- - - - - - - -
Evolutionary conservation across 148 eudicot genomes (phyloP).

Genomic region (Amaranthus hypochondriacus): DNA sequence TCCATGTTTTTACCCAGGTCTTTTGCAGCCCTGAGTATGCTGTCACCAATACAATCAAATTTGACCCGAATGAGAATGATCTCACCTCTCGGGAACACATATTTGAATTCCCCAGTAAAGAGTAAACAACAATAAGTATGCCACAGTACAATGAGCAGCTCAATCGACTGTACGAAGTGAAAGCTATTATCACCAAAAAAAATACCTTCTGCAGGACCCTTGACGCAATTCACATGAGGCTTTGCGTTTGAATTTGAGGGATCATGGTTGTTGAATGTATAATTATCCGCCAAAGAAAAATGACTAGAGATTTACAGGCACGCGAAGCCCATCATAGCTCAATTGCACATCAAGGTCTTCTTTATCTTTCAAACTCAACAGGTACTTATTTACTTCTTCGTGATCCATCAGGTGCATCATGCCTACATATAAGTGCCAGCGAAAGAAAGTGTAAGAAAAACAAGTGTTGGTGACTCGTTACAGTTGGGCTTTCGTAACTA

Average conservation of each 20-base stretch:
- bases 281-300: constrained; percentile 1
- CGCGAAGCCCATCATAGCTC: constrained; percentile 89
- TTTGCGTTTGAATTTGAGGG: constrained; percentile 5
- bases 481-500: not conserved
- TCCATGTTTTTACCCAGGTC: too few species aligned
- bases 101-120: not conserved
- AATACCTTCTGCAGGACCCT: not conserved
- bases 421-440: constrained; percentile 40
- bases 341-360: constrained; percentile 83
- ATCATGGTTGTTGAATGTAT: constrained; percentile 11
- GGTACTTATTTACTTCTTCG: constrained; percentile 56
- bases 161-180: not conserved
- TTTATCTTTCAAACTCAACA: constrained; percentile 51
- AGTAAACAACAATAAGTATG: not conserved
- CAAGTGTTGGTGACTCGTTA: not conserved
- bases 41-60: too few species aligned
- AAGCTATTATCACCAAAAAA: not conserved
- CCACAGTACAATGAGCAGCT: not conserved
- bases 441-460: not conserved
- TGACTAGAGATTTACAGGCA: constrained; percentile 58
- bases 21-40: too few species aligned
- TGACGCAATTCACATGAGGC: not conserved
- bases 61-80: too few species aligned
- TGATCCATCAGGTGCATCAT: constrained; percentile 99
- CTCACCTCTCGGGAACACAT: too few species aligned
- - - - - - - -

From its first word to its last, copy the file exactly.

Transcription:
Evolutionary conservation across 148 eudicot genomes (phyloP).

Genomic region (Amaranthus hypochondriacus): DNA sequence TCCATGTTTTTACCCAGGTCTTTTGCAGCCCTGAGTATGCTGTCACCAATACAATCAAATTTGACCCGAATGAGAATGATCTCACCTCTCGGGAACACATATTTGAATTCCCCAGTAAAGAGTAAACAACAATAAGTATGCCACAGTACAATGAGCAGCTCAATCGACTGTACGAAGTGAAAGCTATTATCACCAAAAAAAATACCTTCTGCAGGACCCTTGACGCAATTCACATGAGGCTTTGCGTTTGAATTTGAGGGATCATGGTTGTTGAATGTATAATTATCCGCCAAAGAAAAATGACTAGAGATTTACAGGCACGCGAAGCCCATCATAGCTCAATTGCACATCAAGGTCTTCTTTATCTTTCAAACTCAACAGGTACTTATTTACTTCTTCGTGATCCATCAGGTGCATCATGCCTACATATAAGTGCCAGCGAAAGAAAGTGTAAGAAAAACAAGTGTTGGTGACTCGTTACAGTTGGGCTTTCGTAACTA

Average conservation of each 20-base stretch:
- bases 281-300: constrained; percentile 1
- CGCGAAGCCCATCATAGCTC: constrained; percentile 89
- TTTGCGTTTGAATTTGAGGG: constrained; percentile 5
- bases 481-500: not conserved
- TCCATGTTTTTACCCAGGTC: too few species aligned
- bases 101-120: not conserved
- AATACCTTCTGCAGGACCCT: not conserved
- bases 421-440: constrained; percentile 40
- bases 341-360: constrained; percentile 83
- ATCATGGTTGTTGAATGTAT: constrained; percentile 11
- GGTACTTATTTACTTCTTCG: constrained; percentile 56
- bases 161-180: not conserved
- TTTATCTTTCAAACTCAACA: constrained; percentile 51
- AGTAAACAACAATAAGTATG: not conserved
- CAAGTGTTGGTGACTCGTTA: not conserved
- bases 41-60: too few species aligned
- AAGCTATTATCACCAAAAAA: not conserved
- CCACAGTACAATGAGCAGCT: not conserved
- bases 441-460: not conserved
- TGACTAGAGATTTACAGGCA: constrained; percentile 58
- bases 21-40: too few species aligned
- TGACGCAATTCACATGAGGC: not conserved
- bases 61-80: too few species aligned
- TGATCCATCAGGTGCATCAT: constrained; percentile 99
- CTCACCTCTCGGGAACACAT: too few species aligned